You’ll note DJs and electronic musicians are often cast as losers or relegated to low-status roles within mainstream media. A good example of this is in the show The Good Place where Jason Mendoza is cast as a loser DJ from Florida who also engages in criminal acts and drug abuse. But really what’s going on here, is these artists belong to a culture that exists outside the traditional hierarchy of big music (which I strongly believe is dead, people just haven’t realized it yet) challenging the industry's norms and practices. Real DJ and electronic music culture, before it was industrialized was an actual meritocracy: anyone with talent was invited to play a show, and before Spotify the crowd selected winning creators on Napster (quickly shut down). Punk artists were part of a similar culture previously, and had some of the most subversive lyrics and vibes of any genre we’ve seen. A sanitized version of both punk and electronic music is of course welcomed. But, by subtly diminishing status and influence, Hollywood keeps rebels at the fringe, ensuring its ongoing dominance in broader culture, not letting any one movement get too much momentum (and in some cases using their battle-tested playbook to coopt it).
Intellectual stagnation as a function of progress
In numerous Hollywood productions, particularly in the realm of science fiction, technology is often depicted as a catalyst for intellectual stagnation or even regression. The portrayal of advanced tech as a force that dulls human intellect or breeds dependency implies a fear of losing control over the very essence of what it means to be human. Only big media’s cultural dependency is okay. By presenting technology as a hindrance rather than an enabler, Hollywood subtly perpetuates a bias against technological progress, reinforcing the notion that humanity's future lies in avoiding these advancements. The thing is, while entertaining and serving some degree of warning, fiction like Wall-E is objectively silly: we can go to space but we can’t solve obesity? Ozempic was just FDA-approved, imagine thinking therapeutics won’t get better or we can’t solve for tasty and healthy meals. Idiocracy may have more of a point on this one, but it’s still not inevitable if we don’t allow it. And even if that reality did become true, ironically big media would be very culpable here and it would be something of a self-fulfilling prophecy.
Fear (broadly of Artificial Intelligence, but also tech in general)
Hollywood frequently portrays artificial intelligence (AI) as a menacing force, hell-bent on overthrowing humanity or causing catastrophic events. Movies like The Terminator franchise or Ex Machina depict AI entities as malevolent beings seeking to dominate or destroy the world. Black Mirror assumes social media is net negative (I still think untrue). Such portrayals tap into a deep-seated fear of technology and the potential loss of control it represents. By perpetuating the narrative of AI as an existential threat, Hollywood subtly instills skepticism and apprehension towards technological advancements, arguably slowing society's ability to fully embrace and harness the potential benefits of AI. I think it’s fine for entertainment purposes and rather enjoy these flicks, but I wonder if they didn’t exist to what extent there would even be AI doomers.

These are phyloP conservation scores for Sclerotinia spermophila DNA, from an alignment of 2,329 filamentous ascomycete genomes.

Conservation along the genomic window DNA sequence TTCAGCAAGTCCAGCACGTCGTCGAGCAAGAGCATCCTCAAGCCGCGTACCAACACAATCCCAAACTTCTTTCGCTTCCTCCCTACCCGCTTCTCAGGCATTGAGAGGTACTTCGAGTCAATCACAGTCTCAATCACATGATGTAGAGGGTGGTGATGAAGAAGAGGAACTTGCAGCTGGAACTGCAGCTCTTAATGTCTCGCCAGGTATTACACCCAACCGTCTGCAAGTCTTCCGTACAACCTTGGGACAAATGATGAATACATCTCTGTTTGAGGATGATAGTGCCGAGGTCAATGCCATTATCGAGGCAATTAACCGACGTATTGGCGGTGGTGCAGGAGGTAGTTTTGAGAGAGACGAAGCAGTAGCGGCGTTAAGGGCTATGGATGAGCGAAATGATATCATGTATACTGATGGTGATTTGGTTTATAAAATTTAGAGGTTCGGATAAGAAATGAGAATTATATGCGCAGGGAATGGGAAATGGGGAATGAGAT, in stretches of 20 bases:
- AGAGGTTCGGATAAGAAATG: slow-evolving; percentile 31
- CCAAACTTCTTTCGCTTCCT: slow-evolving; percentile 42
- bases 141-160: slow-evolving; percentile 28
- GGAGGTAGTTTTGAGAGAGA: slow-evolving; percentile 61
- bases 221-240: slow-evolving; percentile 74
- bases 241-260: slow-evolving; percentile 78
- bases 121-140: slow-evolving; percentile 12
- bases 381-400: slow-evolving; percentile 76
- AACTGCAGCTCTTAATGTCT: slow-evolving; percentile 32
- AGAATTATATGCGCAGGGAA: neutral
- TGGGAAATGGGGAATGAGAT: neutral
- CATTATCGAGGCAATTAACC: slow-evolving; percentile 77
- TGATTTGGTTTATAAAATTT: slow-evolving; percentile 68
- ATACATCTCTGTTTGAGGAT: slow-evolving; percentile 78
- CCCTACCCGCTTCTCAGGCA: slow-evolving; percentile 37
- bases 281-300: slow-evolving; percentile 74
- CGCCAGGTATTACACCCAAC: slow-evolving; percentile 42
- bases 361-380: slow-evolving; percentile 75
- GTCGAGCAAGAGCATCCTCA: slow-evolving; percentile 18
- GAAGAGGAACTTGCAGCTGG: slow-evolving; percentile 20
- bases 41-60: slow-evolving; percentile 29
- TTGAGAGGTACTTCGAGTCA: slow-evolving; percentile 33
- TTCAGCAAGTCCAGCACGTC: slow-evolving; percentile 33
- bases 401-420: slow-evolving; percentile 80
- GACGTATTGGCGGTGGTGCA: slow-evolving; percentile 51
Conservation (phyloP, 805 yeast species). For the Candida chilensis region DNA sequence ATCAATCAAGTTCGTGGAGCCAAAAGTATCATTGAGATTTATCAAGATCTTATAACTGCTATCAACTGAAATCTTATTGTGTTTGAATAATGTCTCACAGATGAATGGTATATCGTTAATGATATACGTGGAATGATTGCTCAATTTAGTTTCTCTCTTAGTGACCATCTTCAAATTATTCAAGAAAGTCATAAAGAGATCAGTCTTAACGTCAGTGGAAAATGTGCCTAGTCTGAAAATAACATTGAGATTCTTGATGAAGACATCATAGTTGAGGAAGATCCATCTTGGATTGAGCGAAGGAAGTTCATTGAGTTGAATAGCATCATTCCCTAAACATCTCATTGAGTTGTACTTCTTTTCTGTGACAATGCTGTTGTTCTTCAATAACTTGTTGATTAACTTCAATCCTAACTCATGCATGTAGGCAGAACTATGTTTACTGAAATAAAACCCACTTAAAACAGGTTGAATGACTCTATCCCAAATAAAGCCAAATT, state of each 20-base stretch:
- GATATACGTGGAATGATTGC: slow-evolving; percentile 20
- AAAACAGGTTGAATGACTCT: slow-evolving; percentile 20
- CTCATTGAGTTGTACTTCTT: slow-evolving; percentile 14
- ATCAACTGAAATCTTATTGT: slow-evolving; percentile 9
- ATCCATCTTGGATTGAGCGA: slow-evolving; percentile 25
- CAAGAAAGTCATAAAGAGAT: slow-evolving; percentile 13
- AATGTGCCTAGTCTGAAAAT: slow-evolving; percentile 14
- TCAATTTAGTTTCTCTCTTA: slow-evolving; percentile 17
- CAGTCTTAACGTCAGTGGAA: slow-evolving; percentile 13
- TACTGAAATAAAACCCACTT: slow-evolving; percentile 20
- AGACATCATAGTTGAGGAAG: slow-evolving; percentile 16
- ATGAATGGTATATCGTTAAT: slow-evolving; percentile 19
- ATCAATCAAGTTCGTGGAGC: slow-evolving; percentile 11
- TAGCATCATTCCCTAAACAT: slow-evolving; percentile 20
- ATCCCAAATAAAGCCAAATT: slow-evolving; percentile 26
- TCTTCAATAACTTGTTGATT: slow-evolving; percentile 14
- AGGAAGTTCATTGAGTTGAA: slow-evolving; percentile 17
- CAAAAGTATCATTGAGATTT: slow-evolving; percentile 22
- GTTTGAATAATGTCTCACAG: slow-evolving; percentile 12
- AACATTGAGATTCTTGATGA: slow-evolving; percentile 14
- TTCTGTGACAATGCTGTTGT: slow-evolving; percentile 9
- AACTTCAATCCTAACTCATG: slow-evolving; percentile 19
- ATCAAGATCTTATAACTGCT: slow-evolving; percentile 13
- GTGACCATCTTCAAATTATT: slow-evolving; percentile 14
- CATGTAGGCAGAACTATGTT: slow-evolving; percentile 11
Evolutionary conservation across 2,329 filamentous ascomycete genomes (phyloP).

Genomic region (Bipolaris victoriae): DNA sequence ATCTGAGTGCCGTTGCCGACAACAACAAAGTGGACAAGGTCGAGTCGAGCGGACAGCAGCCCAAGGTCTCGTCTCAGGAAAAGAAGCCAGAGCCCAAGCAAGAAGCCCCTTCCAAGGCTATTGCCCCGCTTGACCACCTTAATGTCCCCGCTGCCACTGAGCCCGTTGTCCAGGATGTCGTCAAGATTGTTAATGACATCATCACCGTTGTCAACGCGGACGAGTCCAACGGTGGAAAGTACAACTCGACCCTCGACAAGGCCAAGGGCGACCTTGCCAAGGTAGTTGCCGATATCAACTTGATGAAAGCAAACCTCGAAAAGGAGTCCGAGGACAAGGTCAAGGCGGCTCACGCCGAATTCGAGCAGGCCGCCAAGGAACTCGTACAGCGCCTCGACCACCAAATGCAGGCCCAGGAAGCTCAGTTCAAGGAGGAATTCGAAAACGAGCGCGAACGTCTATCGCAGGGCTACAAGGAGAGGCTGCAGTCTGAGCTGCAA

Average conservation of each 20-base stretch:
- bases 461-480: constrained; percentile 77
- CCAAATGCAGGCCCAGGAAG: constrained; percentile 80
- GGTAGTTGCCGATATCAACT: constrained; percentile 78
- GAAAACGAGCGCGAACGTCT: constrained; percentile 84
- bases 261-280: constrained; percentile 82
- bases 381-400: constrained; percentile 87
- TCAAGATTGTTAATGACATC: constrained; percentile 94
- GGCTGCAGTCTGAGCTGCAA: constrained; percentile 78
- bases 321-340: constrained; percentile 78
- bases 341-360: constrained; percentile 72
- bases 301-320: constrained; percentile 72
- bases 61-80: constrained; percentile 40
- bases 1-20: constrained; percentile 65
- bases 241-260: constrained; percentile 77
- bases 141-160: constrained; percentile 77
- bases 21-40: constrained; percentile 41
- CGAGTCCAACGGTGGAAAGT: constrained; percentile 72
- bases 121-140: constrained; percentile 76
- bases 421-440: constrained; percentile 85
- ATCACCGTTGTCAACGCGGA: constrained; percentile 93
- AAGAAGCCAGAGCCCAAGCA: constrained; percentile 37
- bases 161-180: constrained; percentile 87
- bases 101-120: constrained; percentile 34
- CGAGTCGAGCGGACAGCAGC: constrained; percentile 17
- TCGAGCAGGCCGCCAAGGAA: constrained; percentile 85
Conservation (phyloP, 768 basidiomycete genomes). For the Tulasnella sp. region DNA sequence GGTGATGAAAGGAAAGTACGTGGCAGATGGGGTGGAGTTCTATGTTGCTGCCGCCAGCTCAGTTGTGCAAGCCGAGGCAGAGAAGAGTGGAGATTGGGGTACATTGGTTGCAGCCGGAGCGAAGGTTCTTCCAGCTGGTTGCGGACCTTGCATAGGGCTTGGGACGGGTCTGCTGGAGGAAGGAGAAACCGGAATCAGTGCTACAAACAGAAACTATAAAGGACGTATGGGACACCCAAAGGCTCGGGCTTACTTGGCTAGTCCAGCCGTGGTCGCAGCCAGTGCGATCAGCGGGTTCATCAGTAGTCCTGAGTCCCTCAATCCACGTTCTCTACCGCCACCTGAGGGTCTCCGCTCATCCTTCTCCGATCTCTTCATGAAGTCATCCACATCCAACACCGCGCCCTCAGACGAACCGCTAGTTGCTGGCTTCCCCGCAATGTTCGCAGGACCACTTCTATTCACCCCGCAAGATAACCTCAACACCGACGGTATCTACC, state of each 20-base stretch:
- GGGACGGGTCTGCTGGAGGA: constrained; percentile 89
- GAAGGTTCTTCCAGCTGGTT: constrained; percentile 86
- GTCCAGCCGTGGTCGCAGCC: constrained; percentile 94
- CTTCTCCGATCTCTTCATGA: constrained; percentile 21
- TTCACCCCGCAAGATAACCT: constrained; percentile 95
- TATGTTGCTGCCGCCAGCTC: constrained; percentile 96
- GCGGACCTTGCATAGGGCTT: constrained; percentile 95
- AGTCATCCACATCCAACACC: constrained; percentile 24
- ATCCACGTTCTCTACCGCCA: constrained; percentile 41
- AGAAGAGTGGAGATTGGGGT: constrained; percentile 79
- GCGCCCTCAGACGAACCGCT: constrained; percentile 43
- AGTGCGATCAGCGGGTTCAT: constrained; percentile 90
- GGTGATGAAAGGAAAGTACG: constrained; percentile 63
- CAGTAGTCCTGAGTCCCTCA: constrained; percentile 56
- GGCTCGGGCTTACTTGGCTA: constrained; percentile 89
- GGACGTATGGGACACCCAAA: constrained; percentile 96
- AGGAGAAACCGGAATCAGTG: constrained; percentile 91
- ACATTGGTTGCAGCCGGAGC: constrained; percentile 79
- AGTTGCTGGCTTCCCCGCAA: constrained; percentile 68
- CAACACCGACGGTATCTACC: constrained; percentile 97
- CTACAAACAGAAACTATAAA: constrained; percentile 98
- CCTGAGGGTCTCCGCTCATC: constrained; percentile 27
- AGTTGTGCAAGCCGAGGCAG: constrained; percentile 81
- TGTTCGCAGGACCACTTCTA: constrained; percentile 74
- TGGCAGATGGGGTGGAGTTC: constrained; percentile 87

Final thoughts on why we should care…
Above are just a few examples that immediately came to mind, there are more that I’m sure you see as well. We must recognize that these portrayals are not without consequence. They shape public perception and influence societal attitudes towards culture and tech. By repeatedly portraying technology in a negative light or diminishing individuals using new tools, the industry perpetuates a bias that in theory could hamper the rate of innovation. If there were more utopian futures like Star Trek to balance the above and inspire us to greatness, I think this one would actually be fine and we’d have equal parts warning and encouragement. Right now it does appear unbalanced.
My goal with today’s post is not to dismiss or condemn the entire industry, but rather foster a critical awareness of the biases that exist within it, as they’re definitely widespread here. By engaging in meaningful conversations and encouraging a more balanced portrayal of humans, technology, and culture, we can challenge these biases and open up avenues for more nuanced understanding of what’s happening around us. There are benefits to there being centralized players in media (sets, production value, etc) but not at the expense of the broader culture to please the egos and agendas of small, narcissistic groups attempting to subvert reality — consciously or otherwise.
As I stated at the start, this is not a conspiracy, mostly just incentives, but they don’t need to be this way. Perhaps the current strikes happening can do some good to align the industry better to not be at odds with other aspects of the world. Anyway, this might be one of those things that takes care of itself, as the younger generation has a different relationship to technology in the world. The future here certainly won’t be boring.